Conclusions from the 2013 ‘World PR Report’: Optimism Dips While Industry Grows

The Holmes Report, always a reliable observer of PR’s worldwide pulse, had a big week. In addition to announcing the winners of its awards program naming the best agencies and campaigns around the globe, it also released its yearly “World PR Report” on “trends and attitudes” within the industry. Of course you should read it yourself, but here’s our best impression of a quick summary:

  • The most surprising conclusion is that, despite solid growth in the industry itself, executives on the whole seem to be a little less optimistic about PR’s future than they were a year ago: optimism levels were down from 7.7/10 to 7.5/10.
  • This dip was driven in large part by a loss of faith in Europe, where respondents have lost confidence in CEOs’ dedication to corporate reputation. (Can’t imagine this had anything to do with it…)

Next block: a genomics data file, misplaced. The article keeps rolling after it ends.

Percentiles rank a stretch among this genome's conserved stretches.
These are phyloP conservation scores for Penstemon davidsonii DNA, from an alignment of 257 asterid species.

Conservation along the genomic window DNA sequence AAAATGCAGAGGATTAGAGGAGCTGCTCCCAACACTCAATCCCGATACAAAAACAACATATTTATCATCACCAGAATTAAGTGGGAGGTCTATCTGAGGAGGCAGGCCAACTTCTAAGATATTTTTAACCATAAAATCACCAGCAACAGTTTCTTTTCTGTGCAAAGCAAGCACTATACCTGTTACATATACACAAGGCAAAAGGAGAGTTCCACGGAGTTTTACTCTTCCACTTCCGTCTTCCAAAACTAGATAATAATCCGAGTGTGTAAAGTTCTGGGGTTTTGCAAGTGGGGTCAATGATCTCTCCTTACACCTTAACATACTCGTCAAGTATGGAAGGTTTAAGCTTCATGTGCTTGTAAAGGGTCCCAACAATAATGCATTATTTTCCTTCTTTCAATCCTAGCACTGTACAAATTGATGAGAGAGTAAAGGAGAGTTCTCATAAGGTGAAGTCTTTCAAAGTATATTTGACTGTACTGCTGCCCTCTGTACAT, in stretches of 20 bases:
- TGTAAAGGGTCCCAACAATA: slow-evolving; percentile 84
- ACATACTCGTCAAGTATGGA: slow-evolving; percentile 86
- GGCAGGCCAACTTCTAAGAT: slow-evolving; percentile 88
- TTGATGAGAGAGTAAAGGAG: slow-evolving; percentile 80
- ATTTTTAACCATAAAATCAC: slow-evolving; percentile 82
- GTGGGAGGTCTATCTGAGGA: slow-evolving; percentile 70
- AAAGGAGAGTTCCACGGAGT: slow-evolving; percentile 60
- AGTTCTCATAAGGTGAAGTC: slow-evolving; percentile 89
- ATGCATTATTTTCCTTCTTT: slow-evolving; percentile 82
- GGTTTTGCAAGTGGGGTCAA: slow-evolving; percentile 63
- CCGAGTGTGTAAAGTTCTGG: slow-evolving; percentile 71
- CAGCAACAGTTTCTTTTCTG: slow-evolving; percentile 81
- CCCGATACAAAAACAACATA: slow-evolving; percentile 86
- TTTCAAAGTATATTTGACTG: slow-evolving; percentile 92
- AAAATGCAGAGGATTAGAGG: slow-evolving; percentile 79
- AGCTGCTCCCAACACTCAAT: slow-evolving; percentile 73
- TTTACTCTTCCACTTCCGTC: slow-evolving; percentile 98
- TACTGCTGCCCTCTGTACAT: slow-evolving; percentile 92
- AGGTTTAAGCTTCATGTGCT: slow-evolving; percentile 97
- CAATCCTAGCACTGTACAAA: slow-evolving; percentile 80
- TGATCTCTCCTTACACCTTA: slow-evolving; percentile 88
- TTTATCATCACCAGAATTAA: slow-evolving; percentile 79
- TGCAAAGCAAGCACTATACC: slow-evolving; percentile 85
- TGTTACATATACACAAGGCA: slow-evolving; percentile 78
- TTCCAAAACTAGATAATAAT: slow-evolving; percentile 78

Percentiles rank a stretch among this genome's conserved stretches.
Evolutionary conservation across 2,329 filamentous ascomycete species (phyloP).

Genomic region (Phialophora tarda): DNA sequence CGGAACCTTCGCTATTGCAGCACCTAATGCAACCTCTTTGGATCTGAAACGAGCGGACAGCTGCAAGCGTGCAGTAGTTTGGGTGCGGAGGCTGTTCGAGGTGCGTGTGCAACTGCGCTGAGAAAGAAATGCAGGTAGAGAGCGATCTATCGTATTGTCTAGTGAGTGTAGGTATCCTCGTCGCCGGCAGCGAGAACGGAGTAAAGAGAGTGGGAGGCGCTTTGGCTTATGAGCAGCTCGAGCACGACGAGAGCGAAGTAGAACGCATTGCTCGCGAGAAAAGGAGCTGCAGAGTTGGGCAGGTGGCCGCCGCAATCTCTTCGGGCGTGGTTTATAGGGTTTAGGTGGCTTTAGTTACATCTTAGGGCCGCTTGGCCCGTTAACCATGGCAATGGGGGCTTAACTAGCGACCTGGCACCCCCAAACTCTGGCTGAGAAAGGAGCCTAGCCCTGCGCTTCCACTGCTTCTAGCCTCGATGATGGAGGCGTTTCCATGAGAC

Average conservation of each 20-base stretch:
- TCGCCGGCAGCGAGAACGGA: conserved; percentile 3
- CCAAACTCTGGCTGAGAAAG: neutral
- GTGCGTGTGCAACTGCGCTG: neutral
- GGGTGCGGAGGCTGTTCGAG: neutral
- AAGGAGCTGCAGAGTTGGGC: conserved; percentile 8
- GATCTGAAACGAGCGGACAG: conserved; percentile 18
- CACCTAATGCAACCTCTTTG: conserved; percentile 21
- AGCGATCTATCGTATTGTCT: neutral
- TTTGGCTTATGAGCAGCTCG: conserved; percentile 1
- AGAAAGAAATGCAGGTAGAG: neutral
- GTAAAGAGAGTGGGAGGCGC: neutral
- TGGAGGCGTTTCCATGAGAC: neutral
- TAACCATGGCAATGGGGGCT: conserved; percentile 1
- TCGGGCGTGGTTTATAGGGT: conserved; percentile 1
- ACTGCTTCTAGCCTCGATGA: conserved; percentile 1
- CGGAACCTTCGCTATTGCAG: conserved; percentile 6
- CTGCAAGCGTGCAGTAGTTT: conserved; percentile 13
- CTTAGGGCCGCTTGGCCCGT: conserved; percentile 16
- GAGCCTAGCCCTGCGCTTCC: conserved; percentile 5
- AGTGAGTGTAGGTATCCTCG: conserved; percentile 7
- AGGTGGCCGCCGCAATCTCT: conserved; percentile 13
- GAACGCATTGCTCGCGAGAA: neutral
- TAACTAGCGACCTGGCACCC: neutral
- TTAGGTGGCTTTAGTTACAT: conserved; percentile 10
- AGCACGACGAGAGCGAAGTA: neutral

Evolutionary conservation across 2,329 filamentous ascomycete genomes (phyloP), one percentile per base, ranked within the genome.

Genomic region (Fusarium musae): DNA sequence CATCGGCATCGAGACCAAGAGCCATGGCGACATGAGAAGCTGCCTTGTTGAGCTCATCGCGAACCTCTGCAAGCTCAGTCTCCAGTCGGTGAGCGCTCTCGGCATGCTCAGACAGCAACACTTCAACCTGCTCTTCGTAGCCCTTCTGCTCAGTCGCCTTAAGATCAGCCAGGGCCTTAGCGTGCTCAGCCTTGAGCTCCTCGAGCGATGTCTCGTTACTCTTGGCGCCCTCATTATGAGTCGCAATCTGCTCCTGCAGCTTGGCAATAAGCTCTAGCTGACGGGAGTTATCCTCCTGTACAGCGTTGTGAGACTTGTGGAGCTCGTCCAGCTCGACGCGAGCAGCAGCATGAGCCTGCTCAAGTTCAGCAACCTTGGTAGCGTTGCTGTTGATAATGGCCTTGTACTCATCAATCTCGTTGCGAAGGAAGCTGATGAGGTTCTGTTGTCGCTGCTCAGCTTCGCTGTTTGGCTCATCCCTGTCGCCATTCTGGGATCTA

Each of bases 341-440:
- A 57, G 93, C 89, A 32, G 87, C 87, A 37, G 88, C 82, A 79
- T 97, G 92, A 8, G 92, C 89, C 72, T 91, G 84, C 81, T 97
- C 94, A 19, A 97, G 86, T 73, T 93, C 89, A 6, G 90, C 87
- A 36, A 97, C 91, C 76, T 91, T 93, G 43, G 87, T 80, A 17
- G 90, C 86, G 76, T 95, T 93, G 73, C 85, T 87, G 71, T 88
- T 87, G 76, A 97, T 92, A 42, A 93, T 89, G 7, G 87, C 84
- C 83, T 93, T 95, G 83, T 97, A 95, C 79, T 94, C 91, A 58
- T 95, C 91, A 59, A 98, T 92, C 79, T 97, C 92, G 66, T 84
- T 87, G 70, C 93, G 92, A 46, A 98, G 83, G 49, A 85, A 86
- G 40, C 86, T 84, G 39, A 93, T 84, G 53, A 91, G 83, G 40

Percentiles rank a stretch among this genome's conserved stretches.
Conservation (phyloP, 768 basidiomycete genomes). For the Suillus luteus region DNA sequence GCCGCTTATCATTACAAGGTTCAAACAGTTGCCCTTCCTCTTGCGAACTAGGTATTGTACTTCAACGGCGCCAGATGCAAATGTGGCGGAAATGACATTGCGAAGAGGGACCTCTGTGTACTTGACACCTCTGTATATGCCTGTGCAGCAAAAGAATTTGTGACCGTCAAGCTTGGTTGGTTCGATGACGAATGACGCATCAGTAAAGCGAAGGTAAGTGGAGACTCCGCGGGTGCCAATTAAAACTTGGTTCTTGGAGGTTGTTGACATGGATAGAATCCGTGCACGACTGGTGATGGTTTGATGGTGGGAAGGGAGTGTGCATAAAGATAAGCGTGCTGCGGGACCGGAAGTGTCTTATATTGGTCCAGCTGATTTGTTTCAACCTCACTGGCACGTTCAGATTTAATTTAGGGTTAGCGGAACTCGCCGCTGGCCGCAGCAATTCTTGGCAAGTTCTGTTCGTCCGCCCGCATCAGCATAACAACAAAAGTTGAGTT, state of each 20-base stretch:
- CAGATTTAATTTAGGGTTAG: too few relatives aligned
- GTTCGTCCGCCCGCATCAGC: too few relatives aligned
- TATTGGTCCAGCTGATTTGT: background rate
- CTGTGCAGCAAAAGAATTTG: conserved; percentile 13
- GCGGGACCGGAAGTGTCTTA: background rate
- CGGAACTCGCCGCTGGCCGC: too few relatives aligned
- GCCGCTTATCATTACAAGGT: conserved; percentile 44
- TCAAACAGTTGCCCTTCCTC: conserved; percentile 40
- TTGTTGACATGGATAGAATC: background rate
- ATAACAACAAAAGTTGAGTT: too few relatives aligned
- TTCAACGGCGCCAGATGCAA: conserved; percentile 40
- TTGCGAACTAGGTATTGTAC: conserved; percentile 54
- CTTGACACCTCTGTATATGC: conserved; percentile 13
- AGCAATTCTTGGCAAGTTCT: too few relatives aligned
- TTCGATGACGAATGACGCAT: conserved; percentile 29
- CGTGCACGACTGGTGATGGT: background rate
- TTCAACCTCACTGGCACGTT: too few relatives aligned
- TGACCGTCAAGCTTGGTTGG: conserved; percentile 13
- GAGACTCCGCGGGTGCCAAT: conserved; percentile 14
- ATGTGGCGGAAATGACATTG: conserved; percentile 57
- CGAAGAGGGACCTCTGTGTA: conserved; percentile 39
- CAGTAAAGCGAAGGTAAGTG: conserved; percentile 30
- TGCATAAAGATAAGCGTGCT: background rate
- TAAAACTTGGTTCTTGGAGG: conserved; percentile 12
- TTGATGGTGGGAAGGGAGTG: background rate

• The divide is even clearer in emerging markets, where execs seem less interested in CSR and less confident in their ability to justify their clients’ expenditures. When asked whether they thought that clients were spending more on PR than marketing, Europeans gave answers ranking nearly a full point below those of their North American counterparts (5.36 to 6.25).

Seems like Asian, European and Middle Eastern firms are behind the curve on reputation concerns, service flexibility and digital offerings, because respondents in the three regions were not as sure that firms in general could provide “non-traditional services” or successfully “[address] clients’ digital needs.”

Holmes himself says that the report reveals that PR organizations, especially those operating outside North and South America, need to prove their digital capabilities and focus more intently on CSR efforts lest clients lose confidence in their ability to satisfy an evolving set of needs.

Oh, and everyone everywhere is concerned about the depth of the talent pool, so it might be time to revisit your resume.

What do we think: how accurate are these findings, and how much should we worry about their implications for the business at large?